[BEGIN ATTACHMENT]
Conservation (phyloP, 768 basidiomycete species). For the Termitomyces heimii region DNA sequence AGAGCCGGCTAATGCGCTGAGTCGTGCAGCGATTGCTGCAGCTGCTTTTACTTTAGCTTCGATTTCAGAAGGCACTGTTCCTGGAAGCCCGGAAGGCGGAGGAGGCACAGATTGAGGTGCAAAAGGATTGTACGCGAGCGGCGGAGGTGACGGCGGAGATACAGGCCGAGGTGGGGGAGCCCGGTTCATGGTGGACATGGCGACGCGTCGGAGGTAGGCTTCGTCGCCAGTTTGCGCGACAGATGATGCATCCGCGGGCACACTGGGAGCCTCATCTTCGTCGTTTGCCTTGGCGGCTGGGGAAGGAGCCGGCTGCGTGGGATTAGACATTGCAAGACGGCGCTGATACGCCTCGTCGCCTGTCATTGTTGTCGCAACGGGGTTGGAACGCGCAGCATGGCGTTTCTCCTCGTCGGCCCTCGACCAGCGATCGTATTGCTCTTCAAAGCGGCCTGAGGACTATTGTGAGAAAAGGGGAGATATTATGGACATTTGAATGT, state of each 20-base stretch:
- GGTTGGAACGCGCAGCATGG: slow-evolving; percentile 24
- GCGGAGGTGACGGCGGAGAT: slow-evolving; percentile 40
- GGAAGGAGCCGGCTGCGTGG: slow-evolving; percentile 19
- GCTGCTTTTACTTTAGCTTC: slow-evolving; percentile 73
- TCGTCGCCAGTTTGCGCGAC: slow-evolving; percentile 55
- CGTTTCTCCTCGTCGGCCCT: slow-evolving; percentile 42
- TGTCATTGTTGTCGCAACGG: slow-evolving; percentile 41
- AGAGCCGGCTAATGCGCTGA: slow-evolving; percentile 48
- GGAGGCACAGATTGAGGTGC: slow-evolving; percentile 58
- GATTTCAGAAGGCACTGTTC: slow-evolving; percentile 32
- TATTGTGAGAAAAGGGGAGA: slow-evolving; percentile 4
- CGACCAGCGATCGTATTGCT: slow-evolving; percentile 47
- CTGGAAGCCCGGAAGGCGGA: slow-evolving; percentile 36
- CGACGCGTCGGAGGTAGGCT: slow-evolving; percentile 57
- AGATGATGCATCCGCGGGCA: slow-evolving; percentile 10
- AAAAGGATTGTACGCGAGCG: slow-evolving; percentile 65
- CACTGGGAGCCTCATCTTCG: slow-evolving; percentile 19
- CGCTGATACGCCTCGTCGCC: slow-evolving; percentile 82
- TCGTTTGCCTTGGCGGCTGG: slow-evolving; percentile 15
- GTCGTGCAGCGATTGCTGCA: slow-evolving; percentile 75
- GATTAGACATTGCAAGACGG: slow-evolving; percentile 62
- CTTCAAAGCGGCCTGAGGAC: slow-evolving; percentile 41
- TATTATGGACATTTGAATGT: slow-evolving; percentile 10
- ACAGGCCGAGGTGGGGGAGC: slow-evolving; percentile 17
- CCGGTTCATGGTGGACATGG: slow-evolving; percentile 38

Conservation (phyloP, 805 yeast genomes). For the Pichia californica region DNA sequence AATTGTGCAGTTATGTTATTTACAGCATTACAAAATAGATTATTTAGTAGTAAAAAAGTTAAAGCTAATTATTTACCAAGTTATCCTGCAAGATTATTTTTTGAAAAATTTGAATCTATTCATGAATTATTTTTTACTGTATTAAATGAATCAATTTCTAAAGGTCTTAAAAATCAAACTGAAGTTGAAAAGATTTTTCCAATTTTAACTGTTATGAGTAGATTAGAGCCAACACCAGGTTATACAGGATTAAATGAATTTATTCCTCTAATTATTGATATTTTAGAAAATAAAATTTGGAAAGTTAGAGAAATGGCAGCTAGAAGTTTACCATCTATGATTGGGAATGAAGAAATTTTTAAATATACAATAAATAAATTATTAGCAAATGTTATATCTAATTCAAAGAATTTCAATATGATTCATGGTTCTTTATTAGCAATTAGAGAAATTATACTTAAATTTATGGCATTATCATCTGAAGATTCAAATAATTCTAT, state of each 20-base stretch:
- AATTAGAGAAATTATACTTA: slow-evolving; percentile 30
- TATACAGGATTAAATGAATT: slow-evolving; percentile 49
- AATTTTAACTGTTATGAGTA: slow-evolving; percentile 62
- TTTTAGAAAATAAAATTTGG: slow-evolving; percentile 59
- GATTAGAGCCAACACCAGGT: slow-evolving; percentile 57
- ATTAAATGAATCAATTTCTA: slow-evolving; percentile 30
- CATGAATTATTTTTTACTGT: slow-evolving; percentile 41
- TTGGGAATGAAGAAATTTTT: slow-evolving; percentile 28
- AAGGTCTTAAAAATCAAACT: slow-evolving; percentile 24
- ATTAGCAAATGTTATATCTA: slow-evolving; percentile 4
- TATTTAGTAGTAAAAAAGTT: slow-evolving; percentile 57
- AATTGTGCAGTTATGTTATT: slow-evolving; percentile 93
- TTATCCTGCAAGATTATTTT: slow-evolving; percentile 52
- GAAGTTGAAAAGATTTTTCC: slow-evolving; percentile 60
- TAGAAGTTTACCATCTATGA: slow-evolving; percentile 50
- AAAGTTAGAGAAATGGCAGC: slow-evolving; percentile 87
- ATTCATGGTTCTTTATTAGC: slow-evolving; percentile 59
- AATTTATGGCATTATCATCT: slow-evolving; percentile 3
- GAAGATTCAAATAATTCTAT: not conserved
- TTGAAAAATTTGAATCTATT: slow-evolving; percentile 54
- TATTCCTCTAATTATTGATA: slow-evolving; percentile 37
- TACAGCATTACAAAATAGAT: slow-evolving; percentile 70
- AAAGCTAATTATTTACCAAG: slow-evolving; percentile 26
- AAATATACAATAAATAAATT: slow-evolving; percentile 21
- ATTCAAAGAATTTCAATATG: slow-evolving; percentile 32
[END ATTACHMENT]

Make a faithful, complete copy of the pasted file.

Conservation (phyloP, 768 basidiomycete species). For the Termitomyces heimii region DNA sequence AGAGCCGGCTAATGCGCTGAGTCGTGCAGCGATTGCTGCAGCTGCTTTTACTTTAGCTTCGATTTCAGAAGGCACTGTTCCTGGAAGCCCGGAAGGCGGAGGAGGCACAGATTGAGGTGCAAAAGGATTGTACGCGAGCGGCGGAGGTGACGGCGGAGATACAGGCCGAGGTGGGGGAGCCCGGTTCATGGTGGACATGGCGACGCGTCGGAGGTAGGCTTCGTCGCCAGTTTGCGCGACAGATGATGCATCCGCGGGCACACTGGGAGCCTCATCTTCGTCGTTTGCCTTGGCGGCTGGGGAAGGAGCCGGCTGCGTGGGATTAGACATTGCAAGACGGCGCTGATACGCCTCGTCGCCTGTCATTGTTGTCGCAACGGGGTTGGAACGCGCAGCATGGCGTTTCTCCTCGTCGGCCCTCGACCAGCGATCGTATTGCTCTTCAAAGCGGCCTGAGGACTATTGTGAGAAAAGGGGAGATATTATGGACATTTGAATGT, state of each 20-base stretch:
- GGTTGGAACGCGCAGCATGG: slow-evolving; percentile 24
- GCGGAGGTGACGGCGGAGAT: slow-evolving; percentile 40
- GGAAGGAGCCGGCTGCGTGG: slow-evolving; percentile 19
- GCTGCTTTTACTTTAGCTTC: slow-evolving; percentile 73
- TCGTCGCCAGTTTGCGCGAC: slow-evolving; percentile 55
- CGTTTCTCCTCGTCGGCCCT: slow-evolving; percentile 42
- TGTCATTGTTGTCGCAACGG: slow-evolving; percentile 41
- AGAGCCGGCTAATGCGCTGA: slow-evolving; percentile 48
- GGAGGCACAGATTGAGGTGC: slow-evolving; percentile 58
- GATTTCAGAAGGCACTGTTC: slow-evolving; percentile 32
- TATTGTGAGAAAAGGGGAGA: slow-evolving; percentile 4
- CGACCAGCGATCGTATTGCT: slow-evolving; percentile 47
- CTGGAAGCCCGGAAGGCGGA: slow-evolving; percentile 36
- CGACGCGTCGGAGGTAGGCT: slow-evolving; percentile 57
- AGATGATGCATCCGCGGGCA: slow-evolving; percentile 10
- AAAAGGATTGTACGCGAGCG: slow-evolving; percentile 65
- CACTGGGAGCCTCATCTTCG: slow-evolving; percentile 19
- CGCTGATACGCCTCGTCGCC: slow-evolving; percentile 82
- TCGTTTGCCTTGGCGGCTGG: slow-evolving; percentile 15
- GTCGTGCAGCGATTGCTGCA: slow-evolving; percentile 75
- GATTAGACATTGCAAGACGG: slow-evolving; percentile 62
- CTTCAAAGCGGCCTGAGGAC: slow-evolving; percentile 41
- TATTATGGACATTTGAATGT: slow-evolving; percentile 10
- ACAGGCCGAGGTGGGGGAGC: slow-evolving; percentile 17
- CCGGTTCATGGTGGACATGG: slow-evolving; percentile 38

Conservation (phyloP, 805 yeast genomes). For the Pichia californica region DNA sequence AATTGTGCAGTTATGTTATTTACAGCATTACAAAATAGATTATTTAGTAGTAAAAAAGTTAAAGCTAATTATTTACCAAGTTATCCTGCAAGATTATTTTTTGAAAAATTTGAATCTATTCATGAATTATTTTTTACTGTATTAAATGAATCAATTTCTAAAGGTCTTAAAAATCAAACTGAAGTTGAAAAGATTTTTCCAATTTTAACTGTTATGAGTAGATTAGAGCCAACACCAGGTTATACAGGATTAAATGAATTTATTCCTCTAATTATTGATATTTTAGAAAATAAAATTTGGAAAGTTAGAGAAATGGCAGCTAGAAGTTTACCATCTATGATTGGGAATGAAGAAATTTTTAAATATACAATAAATAAATTATTAGCAAATGTTATATCTAATTCAAAGAATTTCAATATGATTCATGGTTCTTTATTAGCAATTAGAGAAATTATACTTAAATTTATGGCATTATCATCTGAAGATTCAAATAATTCTAT, state of each 20-base stretch:
- AATTAGAGAAATTATACTTA: slow-evolving; percentile 30
- TATACAGGATTAAATGAATT: slow-evolving; percentile 49
- AATTTTAACTGTTATGAGTA: slow-evolving; percentile 62
- TTTTAGAAAATAAAATTTGG: slow-evolving; percentile 59
- GATTAGAGCCAACACCAGGT: slow-evolving; percentile 57
- ATTAAATGAATCAATTTCTA: slow-evolving; percentile 30
- CATGAATTATTTTTTACTGT: slow-evolving; percentile 41
- TTGGGAATGAAGAAATTTTT: slow-evolving; percentile 28
- AAGGTCTTAAAAATCAAACT: slow-evolving; percentile 24
- ATTAGCAAATGTTATATCTA: slow-evolving; percentile 4
- TATTTAGTAGTAAAAAAGTT: slow-evolving; percentile 57
- AATTGTGCAGTTATGTTATT: slow-evolving; percentile 93
- TTATCCTGCAAGATTATTTT: slow-evolving; percentile 52
- GAAGTTGAAAAGATTTTTCC: slow-evolving; percentile 60
- TAGAAGTTTACCATCTATGA: slow-evolving; percentile 50
- AAAGTTAGAGAAATGGCAGC: slow-evolving; percentile 87
- ATTCATGGTTCTTTATTAGC: slow-evolving; percentile 59
- AATTTATGGCATTATCATCT: slow-evolving; percentile 3
- GAAGATTCAAATAATTCTAT: not conserved
- TTGAAAAATTTGAATCTATT: slow-evolving; percentile 54
- TATTCCTCTAATTATTGATA: slow-evolving; percentile 37
- TACAGCATTACAAAATAGAT: slow-evolving; percentile 70
- AAAGCTAATTATTTACCAAG: slow-evolving; percentile 26
- AAATATACAATAAATAAATT: slow-evolving; percentile 21
- ATTCAAAGAATTTCAATATG: slow-evolving; percentile 32